Thursday, July 19, 2012

The Duck Pond


I love the early morning walks.

Well, I tell myself that, but when I really enjoy them is half way through them, ... and of course I like the feeling when they are over.

And of course, there is a certain euphoria in knowing I did it again -- I woke up, and took the appropriate exercise steps to keep me ticking.
In Alberta I have a stretch of wild daisies, transplanted from B.C. the seed tossed in the gravel and sand beside my garage.

They are to remind me that the daisies will grow anywhere.
Alberta Cinquefoil

I was surprised to see the cinquefoil planted in the parking lot of the Children's Hospital, since I had detoured through there on my way to the duck pond on my last walk in Alberta before coming out to B.C.

I like the surprise of seeing what I know as the wild plants, domesticated and used for decoration on dry prairie ground around the hospital.

 Bonnie and I have been walking in the morning's in B.C.

We have been measuring how far we can go at Larchhaven and how fast we can go in an hour.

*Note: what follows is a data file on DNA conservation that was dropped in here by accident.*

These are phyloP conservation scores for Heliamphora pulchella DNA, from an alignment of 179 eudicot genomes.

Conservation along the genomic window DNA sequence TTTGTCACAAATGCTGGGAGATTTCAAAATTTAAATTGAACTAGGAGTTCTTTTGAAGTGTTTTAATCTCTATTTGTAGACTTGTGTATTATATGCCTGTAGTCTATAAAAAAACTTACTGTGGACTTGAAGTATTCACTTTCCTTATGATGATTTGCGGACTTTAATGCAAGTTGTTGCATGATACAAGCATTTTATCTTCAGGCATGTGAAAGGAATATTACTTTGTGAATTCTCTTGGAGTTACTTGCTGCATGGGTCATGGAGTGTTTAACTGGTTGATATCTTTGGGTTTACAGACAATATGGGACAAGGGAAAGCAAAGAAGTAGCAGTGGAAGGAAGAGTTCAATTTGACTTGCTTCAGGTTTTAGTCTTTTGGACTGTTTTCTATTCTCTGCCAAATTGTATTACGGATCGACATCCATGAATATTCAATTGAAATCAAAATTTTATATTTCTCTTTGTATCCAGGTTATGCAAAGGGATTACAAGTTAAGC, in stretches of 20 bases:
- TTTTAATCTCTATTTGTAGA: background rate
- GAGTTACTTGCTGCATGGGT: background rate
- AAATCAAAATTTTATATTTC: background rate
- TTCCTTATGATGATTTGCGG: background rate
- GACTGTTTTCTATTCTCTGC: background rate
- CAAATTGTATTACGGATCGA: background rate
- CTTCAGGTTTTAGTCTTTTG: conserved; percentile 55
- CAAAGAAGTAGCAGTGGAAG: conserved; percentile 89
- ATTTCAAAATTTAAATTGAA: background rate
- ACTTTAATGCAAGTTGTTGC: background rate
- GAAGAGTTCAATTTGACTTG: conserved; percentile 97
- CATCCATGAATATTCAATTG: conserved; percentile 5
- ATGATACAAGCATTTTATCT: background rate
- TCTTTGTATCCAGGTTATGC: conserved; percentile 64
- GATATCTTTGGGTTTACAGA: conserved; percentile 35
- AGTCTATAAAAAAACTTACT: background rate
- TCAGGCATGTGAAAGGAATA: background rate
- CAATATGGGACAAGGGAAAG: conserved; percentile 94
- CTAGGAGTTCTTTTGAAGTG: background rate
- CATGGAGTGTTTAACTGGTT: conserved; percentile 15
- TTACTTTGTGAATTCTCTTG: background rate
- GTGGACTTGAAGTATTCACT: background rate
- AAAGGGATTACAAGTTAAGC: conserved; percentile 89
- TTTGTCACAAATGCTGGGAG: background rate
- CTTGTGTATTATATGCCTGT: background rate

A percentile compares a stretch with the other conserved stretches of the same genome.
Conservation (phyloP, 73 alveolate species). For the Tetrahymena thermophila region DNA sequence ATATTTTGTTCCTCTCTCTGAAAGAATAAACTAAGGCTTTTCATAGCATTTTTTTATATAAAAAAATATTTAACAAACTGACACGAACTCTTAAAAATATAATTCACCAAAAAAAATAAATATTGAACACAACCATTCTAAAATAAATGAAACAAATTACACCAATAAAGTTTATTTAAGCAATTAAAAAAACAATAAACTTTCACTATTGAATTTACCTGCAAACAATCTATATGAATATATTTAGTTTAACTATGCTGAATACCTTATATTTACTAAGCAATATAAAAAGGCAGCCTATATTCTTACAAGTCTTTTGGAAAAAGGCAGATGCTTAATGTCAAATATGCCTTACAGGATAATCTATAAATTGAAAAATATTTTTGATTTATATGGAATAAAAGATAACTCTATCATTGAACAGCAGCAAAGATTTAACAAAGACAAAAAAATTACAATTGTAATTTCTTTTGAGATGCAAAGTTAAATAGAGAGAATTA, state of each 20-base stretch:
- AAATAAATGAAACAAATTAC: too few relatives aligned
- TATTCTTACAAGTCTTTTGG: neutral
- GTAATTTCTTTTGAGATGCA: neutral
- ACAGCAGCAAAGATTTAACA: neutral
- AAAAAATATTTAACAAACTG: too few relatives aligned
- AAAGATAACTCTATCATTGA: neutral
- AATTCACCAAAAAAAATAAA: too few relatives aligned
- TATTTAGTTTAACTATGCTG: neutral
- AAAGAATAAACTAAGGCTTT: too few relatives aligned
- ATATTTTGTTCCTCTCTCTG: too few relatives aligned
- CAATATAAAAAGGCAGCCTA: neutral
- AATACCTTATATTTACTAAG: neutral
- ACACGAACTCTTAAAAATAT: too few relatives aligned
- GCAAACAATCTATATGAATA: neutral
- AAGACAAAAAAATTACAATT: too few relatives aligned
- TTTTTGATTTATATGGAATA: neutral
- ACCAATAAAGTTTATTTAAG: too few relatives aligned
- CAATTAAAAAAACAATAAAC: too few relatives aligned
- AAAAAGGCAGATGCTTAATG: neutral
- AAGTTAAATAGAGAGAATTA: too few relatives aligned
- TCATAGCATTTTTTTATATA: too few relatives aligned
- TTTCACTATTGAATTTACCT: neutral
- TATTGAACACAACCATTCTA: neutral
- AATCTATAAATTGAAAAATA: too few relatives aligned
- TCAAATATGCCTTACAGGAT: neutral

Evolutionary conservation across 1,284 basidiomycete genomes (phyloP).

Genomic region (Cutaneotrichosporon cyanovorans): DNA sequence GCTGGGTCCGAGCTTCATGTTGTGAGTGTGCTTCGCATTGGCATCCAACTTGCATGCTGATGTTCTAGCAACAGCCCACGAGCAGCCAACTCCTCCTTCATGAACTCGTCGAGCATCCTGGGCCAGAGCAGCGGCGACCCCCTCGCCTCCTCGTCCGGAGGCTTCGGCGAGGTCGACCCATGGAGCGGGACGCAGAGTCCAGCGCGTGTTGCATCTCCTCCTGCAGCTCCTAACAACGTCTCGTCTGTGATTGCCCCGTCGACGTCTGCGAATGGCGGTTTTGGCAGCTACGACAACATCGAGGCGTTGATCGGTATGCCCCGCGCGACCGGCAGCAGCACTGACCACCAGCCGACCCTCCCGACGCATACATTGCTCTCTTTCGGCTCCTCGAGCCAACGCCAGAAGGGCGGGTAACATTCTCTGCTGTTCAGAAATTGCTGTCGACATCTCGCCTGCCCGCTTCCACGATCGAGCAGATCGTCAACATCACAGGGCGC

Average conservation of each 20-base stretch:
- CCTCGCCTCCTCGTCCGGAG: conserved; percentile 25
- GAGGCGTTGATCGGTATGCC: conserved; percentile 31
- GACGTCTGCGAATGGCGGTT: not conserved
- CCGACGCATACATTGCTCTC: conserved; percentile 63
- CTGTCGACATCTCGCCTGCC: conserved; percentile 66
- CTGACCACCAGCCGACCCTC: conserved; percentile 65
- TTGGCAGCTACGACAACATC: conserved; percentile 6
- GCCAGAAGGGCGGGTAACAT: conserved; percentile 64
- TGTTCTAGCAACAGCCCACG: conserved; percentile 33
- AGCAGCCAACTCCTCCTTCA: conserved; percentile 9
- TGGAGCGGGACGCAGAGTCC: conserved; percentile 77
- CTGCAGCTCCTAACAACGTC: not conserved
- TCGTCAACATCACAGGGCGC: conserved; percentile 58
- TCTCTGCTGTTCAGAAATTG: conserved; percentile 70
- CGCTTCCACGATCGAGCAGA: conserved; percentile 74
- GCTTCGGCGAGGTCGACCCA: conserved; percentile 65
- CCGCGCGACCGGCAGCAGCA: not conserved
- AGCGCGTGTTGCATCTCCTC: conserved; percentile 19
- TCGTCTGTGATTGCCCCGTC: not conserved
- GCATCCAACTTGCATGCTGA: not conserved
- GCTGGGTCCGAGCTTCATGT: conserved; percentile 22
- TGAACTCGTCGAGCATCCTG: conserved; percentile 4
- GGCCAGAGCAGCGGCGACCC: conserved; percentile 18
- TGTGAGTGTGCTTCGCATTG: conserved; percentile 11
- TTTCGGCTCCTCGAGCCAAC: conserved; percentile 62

She claims that I can pass her on the incline, and she wonders why I am so slow when we are going downhill.

That is because I work at going uphill.  I change my breathing pattern and my stride, because I don't want to be at the last of the pack -- and my desire to keep up with the group can put me right at the front of any number of walkers.
... foxtails on an Alberta prairie ...

I use the decline for gawking. I have to slow down and take everything in. At the Shuwswap that has to include observing where the water has come down and washed out small gullies at Shuswap Estate Developments, looking at the million dollar house built on the west side of the bay that now has water in its basement, staring at the logs that are starting to line the shoreline since the water is receding.

Why wouldn't a person want to take a slower pace when there is so much to see?

Arta

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